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Seikatsu Review

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Review of: Seikatsu
Board Game Review by: :
Tony Mastrangeli
Price:
$34

Reviewed by:
Rating:
4
On Oct 13, 2017
Last modified:Oct 13, 2017

Summary:

We review Seikatsu, a beautiful looking abstract strategy game published by IDW Games. In Seikatsu, players are trying to earn the most points by playing tiles into a grid, yet there are some unique endgame scorings that really take things up a notch.

Seikatsu Review

SeikatsuFor an abstract strategy game to impress me, it needs to do something very unique or have some pretty stellar components. Simply putting wood blocks on a grid (while that may be functional) just isn’t going to cut it anymore, especially in this crowded market.

Fortunately for Seikatsu, it tries to accomplish both of those points with its excellent production values and clever scoring mechanisms. But is it fun? Let’s find out.

Seikatsu is an abstract strategy game for 1-4 players that takes about 20-30 minutes to play. Seikatsu plays best with 2-3 players.

Gameplay Overview:

Seikatsu is a devilishly simple game. For a 2-3 player game, each player sits facing one of the colored sections of the board and draws two tiles from the bag. On a players turn, they must place one tile anywhere on the board. They will then score a point for that tile, plus any matching birds on tiles adjacent to the one they placed. They finish their turn by drawing a new tile. Then the next player takes their turn.

Every tile will have one of 4 types of birds and one of 4 types of flowers. The only exception is a few koi pond tiles that act as wilds.

The game ends when the last tile is placed. For final scoring, players look from their perspective of the board, and score rows of flowers. Flowers score based on the quantity of the most abundant type in a row. Points are awarded on a sliding scale (from 1 point to 21 points if you get 6 matching flowers). Most points wins.

Seikatsu Game Experience
When you play a tile, you score a point for that tile and any matching adjacent birds.

Game Experience:

Seikatsu is beautiful looking game. I really enjoyed the minimalist white box, the plastic tokens that have a satisfying click/clack when stacked and the serene the artwork. The box cover even has a nice UV coating and foil printing that really makes it stand out. While I do wish that the tokens were clay instead of plastic, as a bit more weight would have felt great. But that’s a super minor nitpick in a game with excellent production values.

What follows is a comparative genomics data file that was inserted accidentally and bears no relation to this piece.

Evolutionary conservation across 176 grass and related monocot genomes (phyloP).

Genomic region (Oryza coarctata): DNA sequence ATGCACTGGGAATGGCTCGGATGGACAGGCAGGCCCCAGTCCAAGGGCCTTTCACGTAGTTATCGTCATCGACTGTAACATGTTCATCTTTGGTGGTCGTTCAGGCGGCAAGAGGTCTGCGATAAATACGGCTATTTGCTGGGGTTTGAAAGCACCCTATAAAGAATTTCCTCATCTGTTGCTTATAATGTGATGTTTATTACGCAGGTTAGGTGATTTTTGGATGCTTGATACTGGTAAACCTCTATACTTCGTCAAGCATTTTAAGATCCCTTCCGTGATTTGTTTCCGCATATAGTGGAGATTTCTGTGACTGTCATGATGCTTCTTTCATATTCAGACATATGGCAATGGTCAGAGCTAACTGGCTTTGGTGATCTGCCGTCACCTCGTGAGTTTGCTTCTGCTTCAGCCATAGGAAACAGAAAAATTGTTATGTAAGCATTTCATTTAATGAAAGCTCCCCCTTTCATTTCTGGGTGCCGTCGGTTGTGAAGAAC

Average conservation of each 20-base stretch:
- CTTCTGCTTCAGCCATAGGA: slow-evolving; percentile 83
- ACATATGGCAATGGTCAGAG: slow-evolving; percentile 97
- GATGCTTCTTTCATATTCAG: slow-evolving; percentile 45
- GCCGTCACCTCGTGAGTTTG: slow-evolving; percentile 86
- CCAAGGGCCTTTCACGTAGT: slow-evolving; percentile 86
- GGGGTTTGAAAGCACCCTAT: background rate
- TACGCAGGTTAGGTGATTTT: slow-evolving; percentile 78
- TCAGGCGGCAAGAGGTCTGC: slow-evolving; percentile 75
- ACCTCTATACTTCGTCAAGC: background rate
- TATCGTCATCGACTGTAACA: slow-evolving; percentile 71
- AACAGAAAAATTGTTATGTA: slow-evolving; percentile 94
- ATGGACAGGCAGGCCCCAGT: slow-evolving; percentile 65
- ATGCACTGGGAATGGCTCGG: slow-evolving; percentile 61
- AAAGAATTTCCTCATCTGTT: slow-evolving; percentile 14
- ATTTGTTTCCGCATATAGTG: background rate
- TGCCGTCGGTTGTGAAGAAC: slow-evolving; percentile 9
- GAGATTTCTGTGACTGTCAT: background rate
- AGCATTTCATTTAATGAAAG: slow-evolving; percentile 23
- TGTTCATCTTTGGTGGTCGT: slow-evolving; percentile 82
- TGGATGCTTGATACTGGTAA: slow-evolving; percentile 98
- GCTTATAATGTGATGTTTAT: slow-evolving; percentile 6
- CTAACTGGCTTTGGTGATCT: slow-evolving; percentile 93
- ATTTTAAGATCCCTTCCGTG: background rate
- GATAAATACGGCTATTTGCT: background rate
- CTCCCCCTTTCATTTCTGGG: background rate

Seikatsu Box Cover
Even the box cover has foil printing and UV coating.

When it comes to the game play, I think Seikatsu is pretty fantastic. The rules are incredibly easy, taking no more than a minute or two to explain. Place a tile, draw a tile. It’s simple, yet the game still offers plenty of decisions to make.

The primary concern in Seikatsu is all about balancing immediate scoring against future earnings. Do you place a tile here to gain some quick points, or sacrifice points now to set yourself up for a big end game bonus? Conversely, should you forgo your end game plans to block an opponent who is making a big run on matching flowers?

Speaking of end game score, I do feel like that it can be a little powerful compared to the bird scoring. While you can’t ignore the birds during the game, you really need to be setting yourself up for the end game, because that’s where the bulk of your points will be made. Usually only about 1/3 of my score comes flowers during the game. But perhaps that’s intentional from the designer.

Seikatsu Pieces
At the end of the game, you score points based on rows of flowers instead of birds.

And I do really like the flower scoring mechanic. You look at the grid of tiles from your perspective. Meaning a high scoring row for you might be nothing for your opponent. It also means that you have to be paying attention to the board from different angles during the game, or else your opponent might fill up an entire row with one flower type (earning those lots of points). Players will have to carefully balance earnings vs denials when placing tiles.

Finally, Seikatsu does a really good job with its player scaling…from 2-3 that is. Both 2 and 3 players play perfectly, with about the same amount of playtime and challenge. However the 4 player game feels like they shoehorned that version in to add it to the box cover player count. It’s basically the 2 player game in teams and not really something I’d recommend. Stick with 2-3 and you will be golden.

Seikatsu Bag
Draw a tile, place a tile. The game play is simple, yet still offers plenty to think about.

Final Thoughts:

From the excellent production values to the engaging game play, I really enjoyed Seikatsu. This wasn’t a game that was even on my radar until I saw it at Gen Con 2017, but I’m glad it dropped into my lap. Everyone I have played it with has enjoyed it.

Playing Seikatsu creates an almost zen like experience as it combines some great visuals with the satisfying tactile nature of the plastic tiles. All of that fits perfectly with the gameplay as this isn’t a game where you’ll be thinking too hard or yelling at the dice. Seikatsu is one of those games that you can relax, take in the sights, and savor the casual yet engaging game play.

Final Score: 4 Stars – A great, light abstract strategy game that’s both easy to learn and a joy to play.

4 StarsHits:
• Excellent production values
• Easy to learn game play
• Unique final score mechanics

Misses:
• 4 Player game feels forced

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While he will play just about anything, Tony loves games that let him completely immerse himself in the theme. He also is a bit of a component addict.

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